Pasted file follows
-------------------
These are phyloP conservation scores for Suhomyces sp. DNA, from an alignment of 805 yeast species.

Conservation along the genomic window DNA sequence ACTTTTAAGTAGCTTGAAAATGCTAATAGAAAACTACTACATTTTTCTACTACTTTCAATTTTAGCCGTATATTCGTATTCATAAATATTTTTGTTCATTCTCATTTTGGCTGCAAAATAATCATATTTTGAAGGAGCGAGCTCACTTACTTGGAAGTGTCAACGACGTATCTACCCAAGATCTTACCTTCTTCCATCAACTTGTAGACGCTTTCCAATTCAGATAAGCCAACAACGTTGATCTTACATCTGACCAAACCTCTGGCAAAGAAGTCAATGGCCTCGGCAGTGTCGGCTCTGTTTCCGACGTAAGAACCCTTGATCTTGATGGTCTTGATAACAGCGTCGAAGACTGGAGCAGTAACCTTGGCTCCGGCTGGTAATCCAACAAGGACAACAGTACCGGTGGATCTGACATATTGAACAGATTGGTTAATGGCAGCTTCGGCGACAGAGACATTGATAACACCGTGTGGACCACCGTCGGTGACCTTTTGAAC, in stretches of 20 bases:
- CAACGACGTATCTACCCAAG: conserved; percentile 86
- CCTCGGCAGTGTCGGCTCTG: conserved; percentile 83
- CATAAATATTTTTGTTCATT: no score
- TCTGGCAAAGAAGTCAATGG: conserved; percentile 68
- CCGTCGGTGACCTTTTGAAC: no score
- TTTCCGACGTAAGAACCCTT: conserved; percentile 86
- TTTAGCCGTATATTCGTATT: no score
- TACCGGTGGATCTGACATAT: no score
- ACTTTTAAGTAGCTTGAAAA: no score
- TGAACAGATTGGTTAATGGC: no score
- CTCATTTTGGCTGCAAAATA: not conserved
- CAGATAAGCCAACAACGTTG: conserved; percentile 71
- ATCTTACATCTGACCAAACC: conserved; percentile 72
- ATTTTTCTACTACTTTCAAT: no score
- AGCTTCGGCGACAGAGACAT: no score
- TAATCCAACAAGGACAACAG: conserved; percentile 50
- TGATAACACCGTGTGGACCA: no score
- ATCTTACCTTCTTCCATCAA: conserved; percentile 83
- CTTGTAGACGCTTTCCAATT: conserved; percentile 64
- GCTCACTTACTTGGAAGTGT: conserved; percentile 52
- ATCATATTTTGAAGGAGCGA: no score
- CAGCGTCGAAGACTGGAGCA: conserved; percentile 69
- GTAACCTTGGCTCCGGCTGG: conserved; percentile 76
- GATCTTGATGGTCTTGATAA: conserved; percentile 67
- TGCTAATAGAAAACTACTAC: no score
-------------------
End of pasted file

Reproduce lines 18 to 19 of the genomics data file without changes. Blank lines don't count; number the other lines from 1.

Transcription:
- TAATCCAACAAGGACAACAG: conserved; percentile 50
- TGATAACACCGTGTGGACCA: no score